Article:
Several years ago, a friend and neighbor called me about a time-sensitive issue that she needed help with. My husband and I jumped into action to lend our assistance, but the matter at hand was pretty emotionally charged for us.
We cared about this family and hoped for a positive outcome to the problem. Quick thinking from those involved, not to mention several miracles, helped us achieve the outcome we were hoping for. All is well that ends well.
I learned an important lesson throughout that experience.
I learned how important it was to have someone who can “hold the space.”
My brother-in-law played the role of “space holder” and he didn’t even know it. He did not know this family, and while I am sure that, on some level, he hoped for a happy ending to the story, he did not have any emotional attachments to the outcome. He listened to my husband and I talk through strategies on what we could do to help this family. He listened as we lamented that we’d done all we could to help, and now we just had to wait for others to do their part. He didn’t offer advice and he didn’t tell us what he thought we should have done. He just listened.
I still remember what a comfort it was to have him there, just being with us as we tried to help our friends. It helped us feel like we weren’t alone. It just made it better. His calm and confident presence gave us courage. He gave us his undivided attention when we needed it. It was perfect.
He was like a doula.
Read just about any doula’s website and you’ll see mentioned how doulas hold space.
What does it mean to “hold space?”
According to the Birth Boot Camp article Holding Space: The Art of Doula Work:
“To hold space is to walk along with someone on their journey without seeking to influence it with our own desires. Simply put, to hold space, one is just there, supporting without judging and without agenda.
In truth, we all crave the simple companionship of one who “holds space” for us as we go through life. Those that naturally do this are our best friends, our beloved confidants, our anchor in the storm. We have all craved a place in time where we could completely be open and vulnerable without fear.
If we, as humans, crave this gentle companionship in our everyday experiences, how much more do we need it during life’s most defining events?
We greatly benefit when we have someone to hold space for us when a loved one passes from this life. We crave a shoulder to cry on, a gentle word, simple help and companionship when we ache.”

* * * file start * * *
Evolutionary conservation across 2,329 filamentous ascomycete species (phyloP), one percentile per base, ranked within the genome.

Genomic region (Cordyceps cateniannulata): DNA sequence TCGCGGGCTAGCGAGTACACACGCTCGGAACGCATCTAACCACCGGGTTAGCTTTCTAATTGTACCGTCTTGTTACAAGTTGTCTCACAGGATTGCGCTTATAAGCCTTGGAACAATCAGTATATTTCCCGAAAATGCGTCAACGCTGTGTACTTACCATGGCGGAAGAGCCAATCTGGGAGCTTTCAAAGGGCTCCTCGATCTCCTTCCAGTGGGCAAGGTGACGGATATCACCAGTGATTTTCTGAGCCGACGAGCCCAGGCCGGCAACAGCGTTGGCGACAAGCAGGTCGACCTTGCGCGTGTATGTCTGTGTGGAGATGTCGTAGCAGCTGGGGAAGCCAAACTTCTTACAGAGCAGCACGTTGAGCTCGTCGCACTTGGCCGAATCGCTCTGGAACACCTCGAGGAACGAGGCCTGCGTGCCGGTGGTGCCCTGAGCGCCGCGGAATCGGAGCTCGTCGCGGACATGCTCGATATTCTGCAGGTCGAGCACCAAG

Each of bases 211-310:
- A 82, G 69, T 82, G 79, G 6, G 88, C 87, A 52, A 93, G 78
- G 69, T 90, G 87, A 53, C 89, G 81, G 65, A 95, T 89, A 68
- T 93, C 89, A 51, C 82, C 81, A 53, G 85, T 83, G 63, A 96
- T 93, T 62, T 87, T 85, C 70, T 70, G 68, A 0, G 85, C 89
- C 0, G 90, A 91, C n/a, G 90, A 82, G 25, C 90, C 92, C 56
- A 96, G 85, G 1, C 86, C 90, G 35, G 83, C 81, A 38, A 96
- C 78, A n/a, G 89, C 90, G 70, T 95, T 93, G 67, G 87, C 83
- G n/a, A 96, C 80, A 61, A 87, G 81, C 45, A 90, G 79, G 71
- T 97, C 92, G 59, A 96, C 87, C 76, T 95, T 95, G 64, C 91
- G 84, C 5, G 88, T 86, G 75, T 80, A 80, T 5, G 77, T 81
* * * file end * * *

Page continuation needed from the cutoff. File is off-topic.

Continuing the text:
I love these beautiful words because they ring true to me. It seems that pregnant bellies or babies in arms invite statements and opinions from just about every person we come into contact with. How many of these sound familiar?
I could never have that kind of birth.
You should just get the epidural.
Why not just get a C-section? That’s what I did!
Why are you hiring a doula?
Don’t you care about your baby’s safety?
You shouldn’t eat that when you are pregnant.
All that matters is a healthy baby.
Why do you want a natural birth? That’s crazy!
When are you going to wean?
Are you still breastfeeding?
If you would have just done ______ you would have had _______ outcome.
If you would just educate yourself….
I could go on and on giving examples of statements and opinions that are just not helpful at all and definitely do not qualify as “holding space.”
I love what Master Coach Instructor Brooke Castillo says in her podcast Episode #23: Life Coaching Tools Review about holding space:
“Holding the space is not identifying anything as good or bad, not anything as right or wrong, but simply just witnessing the life and evaluating it in a very compassionate way. That is one of the tools that we use in coaching. When we’re doing that, we don’t involve any of our own opinions about what should or should not be done about it, what should or should not be true, what should or should not have been accomplished or not been accomplished. It’s simply what is.”
As doulas, our clients’ choices regarding their birth are not “good or bad” or “right or wrong.” They are simply “our clients’ choices.”
We do not “involve our own opinions about what should or should not be done… what should or should not be true, what should or should not have been accomplished or not been accomplished.”
In birth, “it’s simply what is.”
“Holding space” takes practice. In almost 9 years of being a doula, I still have to remind myself to detach from outcomes and hold space for my clients. I have to remember that any birth that I have been invited to attend is not MY birth. I am there to meet my clients where they are.
I so appreciate when someone holds space for me. So many of us crave it and may not even realize it. So many people say, “I wish someone would just listen to me! I wish someone would just hear me!”
I have come to learn that anything worth doing in life takes practice, and this goes for learning how to hold space for others. Nothing else has been a better teacher in my life than doula work. I am not yet perfect at this skill, nor do I believe I will ever attain perfection, but I am continuously trying to improve. I hope this skill can carry over into other aspects of my life, including being a spouse, parent, friend, and one day, a nurse.